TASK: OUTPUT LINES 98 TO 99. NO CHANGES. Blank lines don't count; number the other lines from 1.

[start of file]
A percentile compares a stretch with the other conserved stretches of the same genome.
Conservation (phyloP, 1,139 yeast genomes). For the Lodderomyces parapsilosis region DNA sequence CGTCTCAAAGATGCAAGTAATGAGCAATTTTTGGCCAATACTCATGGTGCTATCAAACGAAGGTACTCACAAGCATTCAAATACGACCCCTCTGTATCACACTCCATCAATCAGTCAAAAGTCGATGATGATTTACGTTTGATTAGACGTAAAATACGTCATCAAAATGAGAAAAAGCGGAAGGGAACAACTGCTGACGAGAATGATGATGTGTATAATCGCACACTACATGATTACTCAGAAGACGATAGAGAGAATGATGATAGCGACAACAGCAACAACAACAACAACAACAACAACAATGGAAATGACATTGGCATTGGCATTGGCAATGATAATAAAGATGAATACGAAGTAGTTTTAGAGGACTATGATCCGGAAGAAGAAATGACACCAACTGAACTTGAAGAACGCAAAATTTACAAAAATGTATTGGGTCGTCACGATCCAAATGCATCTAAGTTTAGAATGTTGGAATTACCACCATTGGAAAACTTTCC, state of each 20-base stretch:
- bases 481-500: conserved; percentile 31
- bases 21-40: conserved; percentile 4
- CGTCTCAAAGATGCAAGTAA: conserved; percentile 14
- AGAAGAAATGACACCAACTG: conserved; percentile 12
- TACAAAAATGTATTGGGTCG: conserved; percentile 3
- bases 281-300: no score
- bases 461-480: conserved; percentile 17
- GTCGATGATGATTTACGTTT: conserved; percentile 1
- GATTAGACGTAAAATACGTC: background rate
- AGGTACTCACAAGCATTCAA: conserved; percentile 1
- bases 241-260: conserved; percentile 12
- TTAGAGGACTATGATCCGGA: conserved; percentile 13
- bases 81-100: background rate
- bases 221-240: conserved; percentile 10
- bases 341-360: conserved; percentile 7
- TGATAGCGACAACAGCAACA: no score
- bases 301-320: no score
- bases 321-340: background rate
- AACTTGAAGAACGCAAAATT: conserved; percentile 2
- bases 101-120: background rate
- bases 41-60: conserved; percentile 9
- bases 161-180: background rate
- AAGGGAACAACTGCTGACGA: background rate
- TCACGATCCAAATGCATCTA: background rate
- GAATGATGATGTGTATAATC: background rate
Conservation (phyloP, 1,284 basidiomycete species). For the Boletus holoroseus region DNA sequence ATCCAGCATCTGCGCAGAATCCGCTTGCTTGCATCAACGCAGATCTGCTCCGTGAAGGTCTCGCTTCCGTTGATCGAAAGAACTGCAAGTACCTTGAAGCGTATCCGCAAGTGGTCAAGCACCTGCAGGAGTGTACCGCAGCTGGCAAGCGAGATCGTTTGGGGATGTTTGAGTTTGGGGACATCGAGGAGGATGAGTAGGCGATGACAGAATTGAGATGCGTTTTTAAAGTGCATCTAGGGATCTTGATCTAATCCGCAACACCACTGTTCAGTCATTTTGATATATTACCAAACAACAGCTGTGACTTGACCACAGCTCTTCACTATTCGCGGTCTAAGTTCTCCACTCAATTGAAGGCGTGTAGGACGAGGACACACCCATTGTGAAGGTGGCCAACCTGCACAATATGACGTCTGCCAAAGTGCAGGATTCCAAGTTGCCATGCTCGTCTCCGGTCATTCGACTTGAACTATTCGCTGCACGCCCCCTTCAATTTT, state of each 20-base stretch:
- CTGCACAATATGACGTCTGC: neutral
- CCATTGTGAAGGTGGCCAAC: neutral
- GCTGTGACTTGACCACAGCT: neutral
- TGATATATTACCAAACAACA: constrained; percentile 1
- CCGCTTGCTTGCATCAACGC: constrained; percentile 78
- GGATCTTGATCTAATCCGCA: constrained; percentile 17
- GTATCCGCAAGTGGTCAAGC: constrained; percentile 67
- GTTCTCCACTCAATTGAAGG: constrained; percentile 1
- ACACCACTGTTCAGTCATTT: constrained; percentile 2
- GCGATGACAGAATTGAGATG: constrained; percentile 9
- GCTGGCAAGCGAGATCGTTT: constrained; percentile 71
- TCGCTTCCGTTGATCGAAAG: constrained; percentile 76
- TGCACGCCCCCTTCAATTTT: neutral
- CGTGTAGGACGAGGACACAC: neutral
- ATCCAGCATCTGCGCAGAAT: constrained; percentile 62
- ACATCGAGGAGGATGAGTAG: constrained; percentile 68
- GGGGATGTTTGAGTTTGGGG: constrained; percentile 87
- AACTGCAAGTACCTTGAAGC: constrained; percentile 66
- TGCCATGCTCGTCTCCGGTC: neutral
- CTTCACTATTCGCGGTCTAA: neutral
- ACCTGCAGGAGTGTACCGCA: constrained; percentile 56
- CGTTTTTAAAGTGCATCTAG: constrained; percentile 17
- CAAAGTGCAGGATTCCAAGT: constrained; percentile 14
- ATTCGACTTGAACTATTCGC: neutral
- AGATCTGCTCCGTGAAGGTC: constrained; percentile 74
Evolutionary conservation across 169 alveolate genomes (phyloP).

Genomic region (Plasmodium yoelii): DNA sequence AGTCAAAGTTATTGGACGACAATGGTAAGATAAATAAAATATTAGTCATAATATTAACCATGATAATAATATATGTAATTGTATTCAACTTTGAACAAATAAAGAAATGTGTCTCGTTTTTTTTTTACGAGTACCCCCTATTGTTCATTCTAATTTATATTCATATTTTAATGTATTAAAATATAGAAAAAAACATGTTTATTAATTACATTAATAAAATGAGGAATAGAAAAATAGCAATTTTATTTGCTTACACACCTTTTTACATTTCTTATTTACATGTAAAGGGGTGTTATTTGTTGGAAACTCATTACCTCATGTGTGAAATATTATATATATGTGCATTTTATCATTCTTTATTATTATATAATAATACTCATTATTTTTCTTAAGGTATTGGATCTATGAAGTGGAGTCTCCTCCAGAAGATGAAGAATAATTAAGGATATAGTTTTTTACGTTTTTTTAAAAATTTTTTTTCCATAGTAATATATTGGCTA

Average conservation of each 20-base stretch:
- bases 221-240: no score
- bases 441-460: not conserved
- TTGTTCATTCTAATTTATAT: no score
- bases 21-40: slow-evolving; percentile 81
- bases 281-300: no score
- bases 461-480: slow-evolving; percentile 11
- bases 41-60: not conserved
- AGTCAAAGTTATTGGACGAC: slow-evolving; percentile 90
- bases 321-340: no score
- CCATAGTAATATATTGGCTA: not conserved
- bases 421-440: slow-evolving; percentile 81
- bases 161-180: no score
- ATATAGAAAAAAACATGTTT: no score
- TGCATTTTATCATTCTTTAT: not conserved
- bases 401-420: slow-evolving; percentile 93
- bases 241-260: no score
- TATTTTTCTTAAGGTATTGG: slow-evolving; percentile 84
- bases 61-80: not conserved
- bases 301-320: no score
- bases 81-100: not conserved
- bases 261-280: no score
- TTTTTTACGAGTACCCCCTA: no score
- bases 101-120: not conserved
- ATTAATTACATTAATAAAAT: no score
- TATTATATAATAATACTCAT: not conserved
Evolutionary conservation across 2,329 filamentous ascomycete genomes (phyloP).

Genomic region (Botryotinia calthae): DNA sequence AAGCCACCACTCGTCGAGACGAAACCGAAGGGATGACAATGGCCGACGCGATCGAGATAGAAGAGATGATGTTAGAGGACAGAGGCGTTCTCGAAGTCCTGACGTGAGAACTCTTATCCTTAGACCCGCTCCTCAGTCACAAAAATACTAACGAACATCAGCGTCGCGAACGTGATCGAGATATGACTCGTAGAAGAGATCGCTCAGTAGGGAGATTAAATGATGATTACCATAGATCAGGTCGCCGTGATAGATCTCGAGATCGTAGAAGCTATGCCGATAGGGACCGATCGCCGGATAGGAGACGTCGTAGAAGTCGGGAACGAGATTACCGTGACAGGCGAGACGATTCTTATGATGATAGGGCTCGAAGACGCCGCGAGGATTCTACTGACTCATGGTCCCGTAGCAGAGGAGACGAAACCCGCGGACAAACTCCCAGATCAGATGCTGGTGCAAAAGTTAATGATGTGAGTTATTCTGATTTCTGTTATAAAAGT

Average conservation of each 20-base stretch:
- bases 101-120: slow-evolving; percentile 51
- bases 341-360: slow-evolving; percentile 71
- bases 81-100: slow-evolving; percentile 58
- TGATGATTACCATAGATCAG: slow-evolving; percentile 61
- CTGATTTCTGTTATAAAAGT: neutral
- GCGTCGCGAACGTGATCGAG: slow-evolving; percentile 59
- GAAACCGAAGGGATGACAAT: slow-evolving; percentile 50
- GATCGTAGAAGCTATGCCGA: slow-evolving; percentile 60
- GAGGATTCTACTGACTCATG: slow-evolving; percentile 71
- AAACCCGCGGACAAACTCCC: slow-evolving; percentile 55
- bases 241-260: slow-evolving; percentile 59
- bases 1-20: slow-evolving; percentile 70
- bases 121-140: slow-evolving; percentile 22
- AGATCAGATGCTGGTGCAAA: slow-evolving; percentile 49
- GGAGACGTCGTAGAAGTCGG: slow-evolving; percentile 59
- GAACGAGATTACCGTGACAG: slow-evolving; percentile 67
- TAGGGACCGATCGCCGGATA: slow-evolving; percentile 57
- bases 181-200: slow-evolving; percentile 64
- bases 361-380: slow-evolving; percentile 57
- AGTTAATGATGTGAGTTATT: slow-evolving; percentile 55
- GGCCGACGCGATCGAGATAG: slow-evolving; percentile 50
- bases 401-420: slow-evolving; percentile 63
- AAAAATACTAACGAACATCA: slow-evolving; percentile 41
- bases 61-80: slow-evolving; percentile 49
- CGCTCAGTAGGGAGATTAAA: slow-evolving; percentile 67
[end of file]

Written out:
- AGATCAGATGCTGGTGCAAA: slow-evolving; percentile 49
- GGAGACGTCGTAGAAGTCGG: slow-evolving; percentile 59